Furthermore, they even say right in the ad that they are using "chilled" water. From my experience, they are referring to two different concepts in the same sentence. On a related note, they may not be spending money on refrigerant systems, but you still have to cool the water somehow. It may be a net gain for their energy calculation by using the water over a refrigerant based system, but if they are not also using some sort of energy recovery system and are just blowing outside air through the system, they have probably negated any gains they made.

$\endgroup$
1
  • $\begingroup$ I went and watched the video after I posted, and the guy doing the voice-over sounds like he doesn't even know what he is talking about and was simply reading what somebody put in front of him... They also disabled comments which makes me think that a lot of people probably called them out on the ad... $\endgroup$ – Secundus Jun 14 '17 at 0:15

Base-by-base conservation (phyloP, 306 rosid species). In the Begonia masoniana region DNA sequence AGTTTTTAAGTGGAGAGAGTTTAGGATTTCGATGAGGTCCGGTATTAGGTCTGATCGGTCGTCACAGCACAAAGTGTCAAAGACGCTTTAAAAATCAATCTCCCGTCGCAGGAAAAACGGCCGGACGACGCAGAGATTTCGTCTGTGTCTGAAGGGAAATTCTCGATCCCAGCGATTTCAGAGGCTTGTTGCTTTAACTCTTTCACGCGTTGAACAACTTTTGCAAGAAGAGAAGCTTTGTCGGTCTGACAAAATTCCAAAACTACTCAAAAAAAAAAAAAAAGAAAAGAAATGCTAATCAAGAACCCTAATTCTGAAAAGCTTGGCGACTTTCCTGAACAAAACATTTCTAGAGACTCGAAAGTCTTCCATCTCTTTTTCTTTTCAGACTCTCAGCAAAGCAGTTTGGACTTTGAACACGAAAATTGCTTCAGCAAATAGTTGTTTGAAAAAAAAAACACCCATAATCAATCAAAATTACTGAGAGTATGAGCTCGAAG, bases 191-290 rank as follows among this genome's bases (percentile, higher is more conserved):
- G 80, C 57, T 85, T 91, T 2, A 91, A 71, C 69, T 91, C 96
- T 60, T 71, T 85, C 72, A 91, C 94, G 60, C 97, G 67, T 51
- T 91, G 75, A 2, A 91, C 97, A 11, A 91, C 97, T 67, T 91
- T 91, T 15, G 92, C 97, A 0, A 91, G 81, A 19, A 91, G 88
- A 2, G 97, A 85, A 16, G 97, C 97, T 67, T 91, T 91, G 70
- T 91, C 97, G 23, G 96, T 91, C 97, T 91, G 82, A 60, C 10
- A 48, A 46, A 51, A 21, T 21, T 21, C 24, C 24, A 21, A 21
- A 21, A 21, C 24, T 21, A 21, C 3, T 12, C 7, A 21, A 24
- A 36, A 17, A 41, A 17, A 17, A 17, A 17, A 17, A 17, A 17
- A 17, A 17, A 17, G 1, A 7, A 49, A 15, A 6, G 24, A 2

1
$\begingroup$

2015 International Plumbing Code, and prior editions, definition: TEMPERED WATER. Water having a temperature range between 85°F (29°C) and 110°F (43°C). This agrees with other codes and previously mentioned standards.

Since water does not usually occur naturally in those temperature ranges, and I'm talking only about water used for human consumption and in buildings (obviously we see water, steam, & ice in a huge range of temps naturally; but we aren't pulling our water supply from geysers or ice pipes), common usage of tempered means water that has been heated or cooled for a specific use or equipment (and it doesn't have to be between 85-110, it just commonly is), as it usually is supplied by utility companies or wells at about 55-degrees Fahrenheit, give or take 5 degrees maybe. This can be domestic water used for drinking or touching humans (including toilets, sinks, showers, faucets, etc.) or hydronic water used within systems for equipment or comfort (heated water system, cooled water system, chilled water).